How a Two Year Old Sees Death (Why Some People Don’t Wear Masks)

I lost 45 pounds this year

attacking myself

beating myself up

running till the verge of heart attack

I throw myself at dangerous situations like a two year old

throws himself at death

leaping from the banister trusting someone will be there to catch me

I get death is out there

but

not yet

not for me

death is someone else’s problem when you’re two

I haven’t lost that optimism

I’ve just lost that innocence

I should know better

after gaining 45 years

and a few pounds

now I know where gravity goes

so momentum is ultimately against me

but still in this still silence

I resign myself

to gravity

knowing enough not to fight it

but go with it-

we don’t intentionally hitch hike in the wrong direction

do we?

That Split Second Before We Open Our Eyes

And then again when the membrane between us and them

is as thin as skin when you and me become we

that split second before we choose to be

or choose not to be waking to reality

where we are free to dream

till we see the gleam

and we open our eyes

is simply training for when we are free not to be

and eventually the light at the end of this tunnel will be a train

taking us to this afterlife’s refrain

and

when we cash in that capital gain

we’ll stop referring to this domain as our “afterlife”

just life

At Least Bad Poetry Can’t Be Quarantined

Being cooped up in your apartment for weeks comes naturally when you’re a writer.
I’ve been practising social distancing since high school.
Back then I was a nerd when I said I couldn’t go out because I had to stay home and write.
Now I sound smart.
Now I am writing and I’m missing my friends and family.
I saw my mom today from the prescribed two meters away. It was the first time in my life that I did not hug or kiss my mom hello or good bye.
What the hell have we come to?
This is the difference between writing and living.
This is the mucosa between wrapped in a dream and a comforter a second after the alarm sounds.
This is the placenta between not knowing you’re drooling in your sleep and rolling over and waking face first in that pool of drool.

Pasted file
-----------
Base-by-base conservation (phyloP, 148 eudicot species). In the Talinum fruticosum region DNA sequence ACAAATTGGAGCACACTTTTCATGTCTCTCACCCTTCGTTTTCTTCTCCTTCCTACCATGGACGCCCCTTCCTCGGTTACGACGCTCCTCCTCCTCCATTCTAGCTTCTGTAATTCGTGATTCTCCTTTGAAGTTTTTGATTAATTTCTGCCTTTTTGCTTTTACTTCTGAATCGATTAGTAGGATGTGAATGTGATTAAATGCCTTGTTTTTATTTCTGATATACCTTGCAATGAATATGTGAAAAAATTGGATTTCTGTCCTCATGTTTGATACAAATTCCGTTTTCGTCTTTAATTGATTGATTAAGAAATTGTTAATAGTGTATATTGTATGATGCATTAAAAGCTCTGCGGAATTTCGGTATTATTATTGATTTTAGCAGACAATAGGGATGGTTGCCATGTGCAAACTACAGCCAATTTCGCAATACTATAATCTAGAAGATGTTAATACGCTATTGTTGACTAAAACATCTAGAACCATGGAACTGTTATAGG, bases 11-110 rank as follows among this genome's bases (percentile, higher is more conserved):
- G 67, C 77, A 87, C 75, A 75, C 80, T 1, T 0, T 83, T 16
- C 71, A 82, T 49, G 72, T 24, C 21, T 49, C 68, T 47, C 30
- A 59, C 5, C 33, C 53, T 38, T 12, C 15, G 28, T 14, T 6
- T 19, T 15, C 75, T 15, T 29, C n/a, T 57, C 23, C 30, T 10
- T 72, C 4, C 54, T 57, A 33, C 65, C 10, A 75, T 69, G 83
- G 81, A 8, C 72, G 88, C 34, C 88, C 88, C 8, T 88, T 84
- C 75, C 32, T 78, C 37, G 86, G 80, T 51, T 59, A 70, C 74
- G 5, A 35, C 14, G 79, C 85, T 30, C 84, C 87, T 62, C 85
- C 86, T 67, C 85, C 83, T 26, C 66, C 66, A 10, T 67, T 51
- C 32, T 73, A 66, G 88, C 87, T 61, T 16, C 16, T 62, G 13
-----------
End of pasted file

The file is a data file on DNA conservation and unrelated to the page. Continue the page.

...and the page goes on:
This is the distance swimming the lake when it’s ten miles to either side and like newborns, we just keep kicking.

Why We Walked Out of the Sea

When we swim in waves of thoughts that are not our own
when we see our bodies are only on loan
we won’t fear where we’re going
when we don’t fear where we’ve come from
like sticking your ear against a conch shell to hear the ocean
in the middle of the desert

What To Do When Your Left Hand Betrays You

Music lets us travel
timelessly.
I’m listening to a song that was on the radio when I was eight
and I’m eight again
with all the innocence and ignorance
reading the Bible before bed
and reading if your left hand betrays you you should cut it off
and I sat up all night shivering knowing
my left hand had dropped an easy fly ball to right
and lying there deep in the night
knowing I was disappointing God
I got up and walked down to the kitchen to get a knife
big enough to hack off my left hand
and I pressed it to my wrist
but the bone got in the way
and I thought how painful it would be
to cut my hand off
and tears came to my eyes realizing
I was not a child of God
till thirty-six years later I see
I was
I just didn’t get metaphor

When We Know When

“Why does life have to be bittersweet?”
you ask me between sips of beer.
You’re really asking the wrong guy, but but but this much I did hear:

look at life as a song
you can’t listen to the same note too long
music needs flats and sharps
sometimes horns sometimes harps.

Or taste this life this moveable feast-
alone salt and pepper we’d never eat or paprika,
but when tossed on a sirloin into this same pot… euerka!

We like our drinks cold
our steaks sizzling
our coffee hot
our ice cream and
our Alaska baked.

It’s like seeing the forest in the tree and every inch on which she feeds
supporting this tree at her most beautiful,
wearing this death-mask of Fall only to be stripped naked by Old Man Winter who buries his fallen children in snow.

Here is where we feel the rub of life:
to feel connected to anything, to separate us from androids,
our circuits have to be continually
shocked and stimulated
by an infinite amount of currents connected to an infinite amount of emotions charged positively and negatively
or else we lose our sensitivity
until we can’t feel these elements burning our skin.